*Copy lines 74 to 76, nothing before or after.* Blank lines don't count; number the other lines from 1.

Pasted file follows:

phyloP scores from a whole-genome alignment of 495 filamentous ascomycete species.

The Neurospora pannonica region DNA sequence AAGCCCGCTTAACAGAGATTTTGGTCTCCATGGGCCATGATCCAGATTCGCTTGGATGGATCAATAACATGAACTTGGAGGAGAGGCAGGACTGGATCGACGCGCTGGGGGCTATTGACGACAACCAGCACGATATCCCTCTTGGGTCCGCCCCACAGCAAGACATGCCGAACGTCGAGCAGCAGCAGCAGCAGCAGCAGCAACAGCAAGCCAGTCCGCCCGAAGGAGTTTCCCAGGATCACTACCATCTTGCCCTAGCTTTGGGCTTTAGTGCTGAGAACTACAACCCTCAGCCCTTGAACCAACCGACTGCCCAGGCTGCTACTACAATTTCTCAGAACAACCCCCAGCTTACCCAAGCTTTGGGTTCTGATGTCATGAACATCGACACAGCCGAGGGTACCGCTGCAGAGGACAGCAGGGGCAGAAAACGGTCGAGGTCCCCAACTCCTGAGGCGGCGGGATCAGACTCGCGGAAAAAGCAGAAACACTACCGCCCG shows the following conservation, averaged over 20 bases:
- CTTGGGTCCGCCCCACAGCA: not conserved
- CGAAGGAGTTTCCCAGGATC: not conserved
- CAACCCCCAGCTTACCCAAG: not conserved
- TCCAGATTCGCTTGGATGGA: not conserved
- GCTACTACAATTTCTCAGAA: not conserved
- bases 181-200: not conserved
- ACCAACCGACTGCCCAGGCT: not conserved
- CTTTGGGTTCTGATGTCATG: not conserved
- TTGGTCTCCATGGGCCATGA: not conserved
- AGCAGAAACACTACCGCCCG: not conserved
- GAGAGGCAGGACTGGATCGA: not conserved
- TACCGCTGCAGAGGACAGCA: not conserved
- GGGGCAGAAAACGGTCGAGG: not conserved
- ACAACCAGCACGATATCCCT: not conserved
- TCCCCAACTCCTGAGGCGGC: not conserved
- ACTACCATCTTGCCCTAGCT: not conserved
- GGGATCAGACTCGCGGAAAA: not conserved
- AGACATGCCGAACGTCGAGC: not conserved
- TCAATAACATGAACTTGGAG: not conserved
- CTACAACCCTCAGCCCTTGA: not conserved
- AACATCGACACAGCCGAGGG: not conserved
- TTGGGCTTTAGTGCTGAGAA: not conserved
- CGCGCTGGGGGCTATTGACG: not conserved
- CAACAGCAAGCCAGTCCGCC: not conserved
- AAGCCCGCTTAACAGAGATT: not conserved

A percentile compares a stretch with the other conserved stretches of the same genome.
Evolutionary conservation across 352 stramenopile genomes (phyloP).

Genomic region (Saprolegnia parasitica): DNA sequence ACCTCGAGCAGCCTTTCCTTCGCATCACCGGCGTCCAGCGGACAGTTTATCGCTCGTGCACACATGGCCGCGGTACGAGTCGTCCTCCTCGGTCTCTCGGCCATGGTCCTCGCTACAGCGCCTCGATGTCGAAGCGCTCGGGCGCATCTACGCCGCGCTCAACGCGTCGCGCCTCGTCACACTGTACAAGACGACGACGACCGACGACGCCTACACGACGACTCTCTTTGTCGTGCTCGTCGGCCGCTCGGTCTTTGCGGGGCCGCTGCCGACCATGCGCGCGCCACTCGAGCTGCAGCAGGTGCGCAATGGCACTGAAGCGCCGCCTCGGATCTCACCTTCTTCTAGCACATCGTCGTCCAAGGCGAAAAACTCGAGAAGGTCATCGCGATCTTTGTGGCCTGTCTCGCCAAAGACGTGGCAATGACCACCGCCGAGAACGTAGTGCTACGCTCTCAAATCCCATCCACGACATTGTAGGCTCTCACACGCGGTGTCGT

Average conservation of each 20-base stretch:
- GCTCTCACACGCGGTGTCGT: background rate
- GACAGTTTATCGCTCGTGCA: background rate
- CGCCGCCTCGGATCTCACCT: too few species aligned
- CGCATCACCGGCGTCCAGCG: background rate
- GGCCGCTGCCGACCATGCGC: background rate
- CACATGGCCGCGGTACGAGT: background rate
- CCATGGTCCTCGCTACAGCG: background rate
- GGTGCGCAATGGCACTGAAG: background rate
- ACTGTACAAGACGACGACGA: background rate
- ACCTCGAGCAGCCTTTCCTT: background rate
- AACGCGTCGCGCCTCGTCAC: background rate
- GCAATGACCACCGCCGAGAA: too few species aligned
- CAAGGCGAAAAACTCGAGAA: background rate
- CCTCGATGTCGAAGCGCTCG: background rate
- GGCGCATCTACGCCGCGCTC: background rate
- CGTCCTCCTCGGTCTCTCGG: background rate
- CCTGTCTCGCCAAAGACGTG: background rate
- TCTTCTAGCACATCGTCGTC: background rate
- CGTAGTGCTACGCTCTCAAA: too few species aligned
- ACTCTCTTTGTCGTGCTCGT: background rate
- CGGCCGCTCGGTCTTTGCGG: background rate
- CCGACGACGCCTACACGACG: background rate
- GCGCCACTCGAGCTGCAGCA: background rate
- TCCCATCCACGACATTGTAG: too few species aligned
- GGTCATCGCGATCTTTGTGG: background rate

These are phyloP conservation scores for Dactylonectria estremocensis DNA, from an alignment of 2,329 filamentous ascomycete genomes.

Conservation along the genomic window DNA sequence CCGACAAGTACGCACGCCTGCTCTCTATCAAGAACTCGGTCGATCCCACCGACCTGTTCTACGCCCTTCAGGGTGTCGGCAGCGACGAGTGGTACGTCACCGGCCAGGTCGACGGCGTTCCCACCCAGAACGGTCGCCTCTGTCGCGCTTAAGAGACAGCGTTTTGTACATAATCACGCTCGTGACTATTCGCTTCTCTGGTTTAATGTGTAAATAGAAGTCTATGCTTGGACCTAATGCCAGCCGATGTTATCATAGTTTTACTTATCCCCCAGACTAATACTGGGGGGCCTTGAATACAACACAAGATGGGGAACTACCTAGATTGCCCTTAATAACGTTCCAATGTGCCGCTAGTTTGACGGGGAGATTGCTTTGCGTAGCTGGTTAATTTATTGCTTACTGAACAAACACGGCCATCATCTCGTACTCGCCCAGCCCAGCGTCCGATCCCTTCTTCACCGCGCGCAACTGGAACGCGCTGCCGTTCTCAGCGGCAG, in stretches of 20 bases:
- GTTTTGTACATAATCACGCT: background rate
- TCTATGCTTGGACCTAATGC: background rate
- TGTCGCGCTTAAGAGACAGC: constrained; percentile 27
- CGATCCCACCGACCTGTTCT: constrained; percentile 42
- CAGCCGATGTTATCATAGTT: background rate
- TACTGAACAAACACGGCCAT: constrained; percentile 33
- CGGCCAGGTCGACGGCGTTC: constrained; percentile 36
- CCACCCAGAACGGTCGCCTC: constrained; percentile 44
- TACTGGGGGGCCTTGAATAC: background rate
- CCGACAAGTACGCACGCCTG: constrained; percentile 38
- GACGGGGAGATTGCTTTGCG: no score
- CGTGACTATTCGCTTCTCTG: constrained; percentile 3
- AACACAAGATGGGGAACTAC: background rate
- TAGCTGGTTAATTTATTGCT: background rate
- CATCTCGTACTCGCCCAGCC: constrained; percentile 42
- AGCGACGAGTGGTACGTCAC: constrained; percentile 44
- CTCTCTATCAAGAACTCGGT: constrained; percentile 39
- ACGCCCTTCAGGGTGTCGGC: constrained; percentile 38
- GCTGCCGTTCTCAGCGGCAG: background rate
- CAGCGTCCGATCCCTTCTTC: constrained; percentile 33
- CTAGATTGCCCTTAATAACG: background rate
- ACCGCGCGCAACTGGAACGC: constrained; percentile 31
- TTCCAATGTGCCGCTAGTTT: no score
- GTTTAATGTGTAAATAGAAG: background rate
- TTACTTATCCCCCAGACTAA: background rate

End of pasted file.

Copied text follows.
- AGCGACGAGTGGTACGTCAC: constrained; percentile 44
- CTCTCTATCAAGAACTCGGT: constrained; percentile 39
- ACGCCCTTCAGGGTGTCGGC: constrained; percentile 38